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WEB EXCLUSIVE | SCOT LEHIGH

Longing for the sounds of silence

Franklin, N.H.

A pleasant Cambridge greenway along the banks of the Charles River.

Key West, Fla.

Shapleigh, Maine

A sidewalk across from the State House.

What do those five locations have in common?

They're among the places I've been in the last month when a motorcycle has gone by, ripping the relative quiet with a roar so loud that it wasn't just distracting, but, on several occasions, actually conversation drowning.

And so, once again I pose a question I raise every year or so:

Why does everything have to be so loud?

Yes, I know the argument about motorcycles: Loud pipes save lives.

I also know that responsible leaders in the motorcycling community consider that so much, well, hogwash - and urge their fellow bikers not to ride with unbaffled or barely baffled pipes.

Bikers are hardly the only offenders, of course.

Life in the city or the suburbs can be a jarring cacophony of sound, from lawn mowers to leaf blowers to the thump-thump-thump of car stereo systems to endlessly barking dogs.

Time was, the Environmental Protection Agency had an Office of Noise Abatement and Control to lead the national antinoise efforts, but the Reagan administration effectively killed the unit in 1981. That action effectively ended any central role for the federal government in the effort to combat excessive sound.

With a new green revolution gathering steam, it's time to look again at noise control.

''We are trying to reduce pollution, and noise is just one more pollutant,'' says Les Blomberg, director of the Noise Pollution Clearinghouse, a Vermont-based group dedicated to reducing the daily din.

''People who are longing for quiet are no different from those who are longing for clean air or clean water.''

Absent a federal role, noise control efforts have been left to the states and cities. They've sometimes stepped in with noise ordinances, but focus and enforcement are often lackadaisical at best.

One notable exception is New York City. Under Mayor Michael Bloomberg, this July, the Big Apple will inaugurate a new antinoise code that measures excessive noise by the relatively simple standard of whether it is ''plainly audible'' at a specified number of feet.

Thus, for example, car stereos will be in violation if the noise they make is plainly audible at 25 feet or more. Motorcycles, meanwhile, will be in violation if ''the muffler or exhaust generates a sound that is plainly audible to another individual at a distance of 200 feet or more.'' (The new code also cracks down on other kinds of racket, from construction sounds to nightclub noise to barking dogs.)

That ''plainly audible'' standard allows for common-sense enforcement without decibel meters and more complicated tests.

''The objective is to make a more enforceable code,'' notes Charles Sturcken, a lawyer with the city's Bureau of Environmental Compliance.

There's another relatively easy way to combat motorcycle noise, says Blomberg (who is not to be confused with Mayor Bloomberg): Require that all motorcycle mufflers have a manufacturer's stamp stipulating that they comply with the standard the EPA developed before the noise office went out of existence.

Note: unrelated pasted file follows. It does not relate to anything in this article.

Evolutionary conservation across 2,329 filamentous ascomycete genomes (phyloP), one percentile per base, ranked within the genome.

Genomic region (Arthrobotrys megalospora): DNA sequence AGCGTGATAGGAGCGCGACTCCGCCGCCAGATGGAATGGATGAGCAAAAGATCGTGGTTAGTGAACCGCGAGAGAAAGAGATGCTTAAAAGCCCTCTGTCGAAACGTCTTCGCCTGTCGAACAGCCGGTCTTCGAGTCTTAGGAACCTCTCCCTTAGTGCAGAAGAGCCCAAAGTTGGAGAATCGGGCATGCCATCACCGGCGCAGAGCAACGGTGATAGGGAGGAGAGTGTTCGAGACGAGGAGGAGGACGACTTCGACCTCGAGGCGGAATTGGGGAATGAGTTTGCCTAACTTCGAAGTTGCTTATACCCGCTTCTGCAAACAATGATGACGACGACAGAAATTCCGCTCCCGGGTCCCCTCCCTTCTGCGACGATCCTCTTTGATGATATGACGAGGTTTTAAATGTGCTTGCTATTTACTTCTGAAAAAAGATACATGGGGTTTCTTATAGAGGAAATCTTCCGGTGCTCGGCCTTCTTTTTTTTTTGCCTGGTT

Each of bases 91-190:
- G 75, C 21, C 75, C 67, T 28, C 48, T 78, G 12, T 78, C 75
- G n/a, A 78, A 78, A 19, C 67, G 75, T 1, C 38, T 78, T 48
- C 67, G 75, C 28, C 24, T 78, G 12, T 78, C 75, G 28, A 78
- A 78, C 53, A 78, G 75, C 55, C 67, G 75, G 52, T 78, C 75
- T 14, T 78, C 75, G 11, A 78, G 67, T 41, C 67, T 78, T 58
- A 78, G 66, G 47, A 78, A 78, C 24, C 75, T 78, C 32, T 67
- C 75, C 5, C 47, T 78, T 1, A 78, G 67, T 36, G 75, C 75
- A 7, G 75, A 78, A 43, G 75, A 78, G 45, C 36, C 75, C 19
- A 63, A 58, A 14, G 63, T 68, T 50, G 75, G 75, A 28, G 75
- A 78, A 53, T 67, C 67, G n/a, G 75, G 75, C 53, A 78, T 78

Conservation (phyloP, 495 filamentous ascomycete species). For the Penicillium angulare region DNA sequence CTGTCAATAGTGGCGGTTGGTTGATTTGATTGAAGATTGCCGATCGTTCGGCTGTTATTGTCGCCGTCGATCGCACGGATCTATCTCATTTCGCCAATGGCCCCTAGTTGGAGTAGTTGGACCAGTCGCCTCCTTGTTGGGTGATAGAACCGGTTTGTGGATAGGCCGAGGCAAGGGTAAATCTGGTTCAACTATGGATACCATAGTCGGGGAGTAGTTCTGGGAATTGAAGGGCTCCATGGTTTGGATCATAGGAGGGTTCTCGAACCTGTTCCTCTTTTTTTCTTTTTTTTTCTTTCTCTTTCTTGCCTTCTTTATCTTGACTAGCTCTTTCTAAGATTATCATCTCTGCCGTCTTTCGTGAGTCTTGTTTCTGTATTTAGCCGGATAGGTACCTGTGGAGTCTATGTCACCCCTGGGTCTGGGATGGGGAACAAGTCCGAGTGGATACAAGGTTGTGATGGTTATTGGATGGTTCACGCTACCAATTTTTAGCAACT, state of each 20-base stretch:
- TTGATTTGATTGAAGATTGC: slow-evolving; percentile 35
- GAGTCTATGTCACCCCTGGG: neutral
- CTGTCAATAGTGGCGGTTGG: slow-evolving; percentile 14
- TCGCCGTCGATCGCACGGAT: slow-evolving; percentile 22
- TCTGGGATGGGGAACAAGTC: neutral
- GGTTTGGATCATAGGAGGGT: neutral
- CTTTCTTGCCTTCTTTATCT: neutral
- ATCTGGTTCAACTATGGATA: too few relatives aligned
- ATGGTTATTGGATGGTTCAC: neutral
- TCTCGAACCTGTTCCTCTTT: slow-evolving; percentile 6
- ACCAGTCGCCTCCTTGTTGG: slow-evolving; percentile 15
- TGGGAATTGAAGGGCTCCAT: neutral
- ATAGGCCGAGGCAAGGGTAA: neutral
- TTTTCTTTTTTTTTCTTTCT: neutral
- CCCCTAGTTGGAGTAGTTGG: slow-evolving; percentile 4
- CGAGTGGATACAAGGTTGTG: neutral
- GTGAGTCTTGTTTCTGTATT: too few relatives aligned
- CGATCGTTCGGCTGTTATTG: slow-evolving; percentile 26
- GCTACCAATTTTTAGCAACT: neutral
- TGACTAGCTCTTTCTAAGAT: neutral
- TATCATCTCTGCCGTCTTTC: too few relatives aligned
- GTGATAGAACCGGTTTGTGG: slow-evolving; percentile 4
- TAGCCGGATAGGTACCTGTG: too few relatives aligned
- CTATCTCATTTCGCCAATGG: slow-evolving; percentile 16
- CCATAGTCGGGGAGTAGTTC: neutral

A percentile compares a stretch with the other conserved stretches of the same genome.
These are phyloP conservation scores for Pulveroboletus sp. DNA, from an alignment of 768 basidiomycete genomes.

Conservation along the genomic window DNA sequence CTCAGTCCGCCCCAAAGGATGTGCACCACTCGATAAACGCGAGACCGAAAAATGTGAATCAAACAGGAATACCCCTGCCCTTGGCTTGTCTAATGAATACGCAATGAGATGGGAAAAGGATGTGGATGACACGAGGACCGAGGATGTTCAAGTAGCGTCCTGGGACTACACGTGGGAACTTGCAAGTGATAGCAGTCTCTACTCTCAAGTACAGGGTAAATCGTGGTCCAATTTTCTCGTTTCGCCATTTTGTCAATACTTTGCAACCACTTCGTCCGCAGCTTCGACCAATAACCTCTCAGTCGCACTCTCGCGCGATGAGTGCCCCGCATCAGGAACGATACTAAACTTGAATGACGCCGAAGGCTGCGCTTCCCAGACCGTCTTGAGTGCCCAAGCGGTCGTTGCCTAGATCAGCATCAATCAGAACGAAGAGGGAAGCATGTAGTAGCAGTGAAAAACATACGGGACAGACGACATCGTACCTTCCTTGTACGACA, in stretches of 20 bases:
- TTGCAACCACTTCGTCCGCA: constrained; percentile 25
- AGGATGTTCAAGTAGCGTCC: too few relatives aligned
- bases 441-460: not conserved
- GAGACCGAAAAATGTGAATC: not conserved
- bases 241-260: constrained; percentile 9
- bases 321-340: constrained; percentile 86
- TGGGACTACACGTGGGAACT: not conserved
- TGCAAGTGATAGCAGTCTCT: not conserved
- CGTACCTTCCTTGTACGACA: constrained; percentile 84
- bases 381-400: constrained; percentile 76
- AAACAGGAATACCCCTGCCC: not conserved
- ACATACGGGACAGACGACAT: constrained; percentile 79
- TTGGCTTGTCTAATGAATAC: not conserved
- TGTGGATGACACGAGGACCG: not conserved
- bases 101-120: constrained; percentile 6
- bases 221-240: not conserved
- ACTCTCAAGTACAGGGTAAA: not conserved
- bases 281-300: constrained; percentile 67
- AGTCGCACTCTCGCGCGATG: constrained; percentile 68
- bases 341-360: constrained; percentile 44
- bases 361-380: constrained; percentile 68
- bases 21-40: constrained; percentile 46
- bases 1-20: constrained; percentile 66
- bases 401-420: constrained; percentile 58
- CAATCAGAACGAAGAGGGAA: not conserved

''Right now, people buy a motorcycle and it is required that it has an EPA stamp,'' he says. ''But people take those off and put on after-market mufflers that are two to four times as loud.''

Both are ideas Massachusetts should consider.

The Bay State has a specific decibel law targeting excessive motorcycle noise. It also has a broader catch-all statute that applies to all motor vehicles, prohibiting, among other things, the operation of a vehicle with an exhaust system modified in a way that ''will amplify or increase the noise emitted by the exhaust.''

So there are legal tools to address the problem. But it's clear to the ear that those antinoise measures aren't being enforced with any determination. Here's some evidence that speaks to that point.

In 2006, there were a grand total of eight citations written for excessive motorcycle noise under the state's decibel law, according to Registry of Motor Vehicles.

That's eight, in all of Massachusetts.

I've repeatedly tried to determine what enforcement effort the Boston Police Department makes to rein in loud motorcycles, with little luck.

Police spokeswoman Elaine Driscoll stresses that the department has a unit in each police district dedicated to traffic enforcement issues, and that officers wrote some 143,000 traffic citations in 2006.

But here's how many decibel-law violations they wrote: Zero.

Now, it is true that there were 14,702 citations written statewide and 1,948 in Boston in 2006 under the aforementioned law that regulates motor-vehicle mufflers.

However, that statute applies to all motor vehicles and it also regulates such things as excessive horns and unauthorized sirens and spotlights, making it difficult to pinpoint what, if any, part of that enforcement effort was directed at loud motorcycles.

With Democrats now back in control of Congress, they should make restoring noise control to the EPA's purview one of their quality-of-life priorities.

Combating noise pollution is something state and city governments should pursue more aggressively as well.

New York City is showing the way.

Nor should they be dissuaded by the notion that asking noise-makers to limit their acoustic output somehow impinges on their rights.

Actually, they are the ones who are inconveniencing those of us in the (relatively) silent majority, who would like to live our everyday lives in some measure of peace and quiet.

Scot Lehigh's e-mail address is lehigh@globe.com.

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